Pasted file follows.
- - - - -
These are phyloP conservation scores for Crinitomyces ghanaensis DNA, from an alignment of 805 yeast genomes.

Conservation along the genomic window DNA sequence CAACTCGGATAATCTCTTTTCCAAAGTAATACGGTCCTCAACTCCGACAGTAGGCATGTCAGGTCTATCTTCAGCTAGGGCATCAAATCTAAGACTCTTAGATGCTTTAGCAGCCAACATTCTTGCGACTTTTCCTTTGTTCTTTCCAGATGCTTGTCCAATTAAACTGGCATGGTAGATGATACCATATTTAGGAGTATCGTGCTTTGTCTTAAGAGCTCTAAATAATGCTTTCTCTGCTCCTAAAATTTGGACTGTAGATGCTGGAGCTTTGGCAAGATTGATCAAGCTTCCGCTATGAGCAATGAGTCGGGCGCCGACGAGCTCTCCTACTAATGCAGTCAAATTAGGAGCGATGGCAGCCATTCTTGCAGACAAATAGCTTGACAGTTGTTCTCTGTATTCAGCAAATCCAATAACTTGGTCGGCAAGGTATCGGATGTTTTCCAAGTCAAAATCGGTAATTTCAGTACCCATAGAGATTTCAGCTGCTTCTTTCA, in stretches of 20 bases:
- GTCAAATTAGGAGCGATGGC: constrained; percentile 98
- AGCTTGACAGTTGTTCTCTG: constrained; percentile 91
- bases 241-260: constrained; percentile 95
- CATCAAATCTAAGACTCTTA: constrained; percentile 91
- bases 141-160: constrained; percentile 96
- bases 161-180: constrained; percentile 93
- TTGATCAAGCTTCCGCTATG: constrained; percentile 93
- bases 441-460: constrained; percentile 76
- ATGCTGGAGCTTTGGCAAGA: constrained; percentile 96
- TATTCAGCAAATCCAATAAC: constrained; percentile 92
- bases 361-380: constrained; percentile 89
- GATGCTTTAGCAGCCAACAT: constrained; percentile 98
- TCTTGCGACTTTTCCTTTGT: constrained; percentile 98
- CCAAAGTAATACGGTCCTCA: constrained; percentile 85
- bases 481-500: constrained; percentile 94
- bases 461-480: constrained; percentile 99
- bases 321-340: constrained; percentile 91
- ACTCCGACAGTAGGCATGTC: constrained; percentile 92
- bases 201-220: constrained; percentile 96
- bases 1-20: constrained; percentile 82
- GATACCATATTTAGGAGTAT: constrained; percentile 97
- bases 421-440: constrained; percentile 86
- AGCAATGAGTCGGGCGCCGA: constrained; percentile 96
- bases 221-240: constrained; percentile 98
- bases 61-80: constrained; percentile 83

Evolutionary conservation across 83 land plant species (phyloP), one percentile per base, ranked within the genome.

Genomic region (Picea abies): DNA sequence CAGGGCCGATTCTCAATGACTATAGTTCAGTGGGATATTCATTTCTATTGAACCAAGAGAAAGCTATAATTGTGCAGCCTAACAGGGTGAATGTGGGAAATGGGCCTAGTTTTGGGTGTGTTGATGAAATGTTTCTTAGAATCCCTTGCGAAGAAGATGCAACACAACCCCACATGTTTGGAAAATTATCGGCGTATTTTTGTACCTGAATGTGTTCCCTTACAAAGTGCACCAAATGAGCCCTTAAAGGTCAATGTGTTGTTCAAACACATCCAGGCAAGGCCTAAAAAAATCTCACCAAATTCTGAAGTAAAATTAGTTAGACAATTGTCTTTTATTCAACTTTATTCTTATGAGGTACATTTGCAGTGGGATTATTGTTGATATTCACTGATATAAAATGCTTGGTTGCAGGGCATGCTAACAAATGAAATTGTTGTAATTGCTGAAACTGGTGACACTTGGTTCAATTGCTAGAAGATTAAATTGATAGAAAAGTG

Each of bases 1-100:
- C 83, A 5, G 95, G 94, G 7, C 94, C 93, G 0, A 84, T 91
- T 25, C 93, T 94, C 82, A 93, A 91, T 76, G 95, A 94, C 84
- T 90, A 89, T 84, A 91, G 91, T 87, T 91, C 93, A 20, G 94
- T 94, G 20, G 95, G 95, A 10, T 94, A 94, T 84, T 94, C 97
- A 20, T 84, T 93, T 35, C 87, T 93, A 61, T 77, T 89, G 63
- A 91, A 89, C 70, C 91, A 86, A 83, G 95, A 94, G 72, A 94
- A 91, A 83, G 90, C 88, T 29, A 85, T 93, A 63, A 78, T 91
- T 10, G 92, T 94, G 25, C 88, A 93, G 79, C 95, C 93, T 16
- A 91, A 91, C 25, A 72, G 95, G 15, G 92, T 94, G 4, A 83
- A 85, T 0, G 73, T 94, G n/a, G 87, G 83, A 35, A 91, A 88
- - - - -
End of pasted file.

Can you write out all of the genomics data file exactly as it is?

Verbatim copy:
These are phyloP conservation scores for Crinitomyces ghanaensis DNA, from an alignment of 805 yeast genomes.

Conservation along the genomic window DNA sequence CAACTCGGATAATCTCTTTTCCAAAGTAATACGGTCCTCAACTCCGACAGTAGGCATGTCAGGTCTATCTTCAGCTAGGGCATCAAATCTAAGACTCTTAGATGCTTTAGCAGCCAACATTCTTGCGACTTTTCCTTTGTTCTTTCCAGATGCTTGTCCAATTAAACTGGCATGGTAGATGATACCATATTTAGGAGTATCGTGCTTTGTCTTAAGAGCTCTAAATAATGCTTTCTCTGCTCCTAAAATTTGGACTGTAGATGCTGGAGCTTTGGCAAGATTGATCAAGCTTCCGCTATGAGCAATGAGTCGGGCGCCGACGAGCTCTCCTACTAATGCAGTCAAATTAGGAGCGATGGCAGCCATTCTTGCAGACAAATAGCTTGACAGTTGTTCTCTGTATTCAGCAAATCCAATAACTTGGTCGGCAAGGTATCGGATGTTTTCCAAGTCAAAATCGGTAATTTCAGTACCCATAGAGATTTCAGCTGCTTCTTTCA, in stretches of 20 bases:
- GTCAAATTAGGAGCGATGGC: constrained; percentile 98
- AGCTTGACAGTTGTTCTCTG: constrained; percentile 91
- bases 241-260: constrained; percentile 95
- CATCAAATCTAAGACTCTTA: constrained; percentile 91
- bases 141-160: constrained; percentile 96
- bases 161-180: constrained; percentile 93
- TTGATCAAGCTTCCGCTATG: constrained; percentile 93
- bases 441-460: constrained; percentile 76
- ATGCTGGAGCTTTGGCAAGA: constrained; percentile 96
- TATTCAGCAAATCCAATAAC: constrained; percentile 92
- bases 361-380: constrained; percentile 89
- GATGCTTTAGCAGCCAACAT: constrained; percentile 98
- TCTTGCGACTTTTCCTTTGT: constrained; percentile 98
- CCAAAGTAATACGGTCCTCA: constrained; percentile 85
- bases 481-500: constrained; percentile 94
- bases 461-480: constrained; percentile 99
- bases 321-340: constrained; percentile 91
- ACTCCGACAGTAGGCATGTC: constrained; percentile 92
- bases 201-220: constrained; percentile 96
- bases 1-20: constrained; percentile 82
- GATACCATATTTAGGAGTAT: constrained; percentile 97
- bases 421-440: constrained; percentile 86
- AGCAATGAGTCGGGCGCCGA: constrained; percentile 96
- bases 221-240: constrained; percentile 98
- bases 61-80: constrained; percentile 83

Evolutionary conservation across 83 land plant species (phyloP), one percentile per base, ranked within the genome.

Genomic region (Picea abies): DNA sequence CAGGGCCGATTCTCAATGACTATAGTTCAGTGGGATATTCATTTCTATTGAACCAAGAGAAAGCTATAATTGTGCAGCCTAACAGGGTGAATGTGGGAAATGGGCCTAGTTTTGGGTGTGTTGATGAAATGTTTCTTAGAATCCCTTGCGAAGAAGATGCAACACAACCCCACATGTTTGGAAAATTATCGGCGTATTTTTGTACCTGAATGTGTTCCCTTACAAAGTGCACCAAATGAGCCCTTAAAGGTCAATGTGTTGTTCAAACACATCCAGGCAAGGCCTAAAAAAATCTCACCAAATTCTGAAGTAAAATTAGTTAGACAATTGTCTTTTATTCAACTTTATTCTTATGAGGTACATTTGCAGTGGGATTATTGTTGATATTCACTGATATAAAATGCTTGGTTGCAGGGCATGCTAACAAATGAAATTGTTGTAATTGCTGAAACTGGTGACACTTGGTTCAATTGCTAGAAGATTAAATTGATAGAAAAGTG

Each of bases 1-100:
- C 83, A 5, G 95, G 94, G 7, C 94, C 93, G 0, A 84, T 91
- T 25, C 93, T 94, C 82, A 93, A 91, T 76, G 95, A 94, C 84
- T 90, A 89, T 84, A 91, G 91, T 87, T 91, C 93, A 20, G 94
- T 94, G 20, G 95, G 95, A 10, T 94, A 94, T 84, T 94, C 97
- A 20, T 84, T 93, T 35, C 87, T 93, A 61, T 77, T 89, G 63
- A 91, A 89, C 70, C 91, A 86, A 83, G 95, A 94, G 72, A 94
- A 91, A 83, G 90, C 88, T 29, A 85, T 93, A 63, A 78, T 91
- T 10, G 92, T 94, G 25, C 88, A 93, G 79, C 95, C 93, T 16
- A 91, A 91, C 25, A 72, G 95, G 15, G 92, T 94, G 4, A 83
- A 85, T 0, G 73, T 94, G n/a, G 87, G 83, A 35, A 91, A 88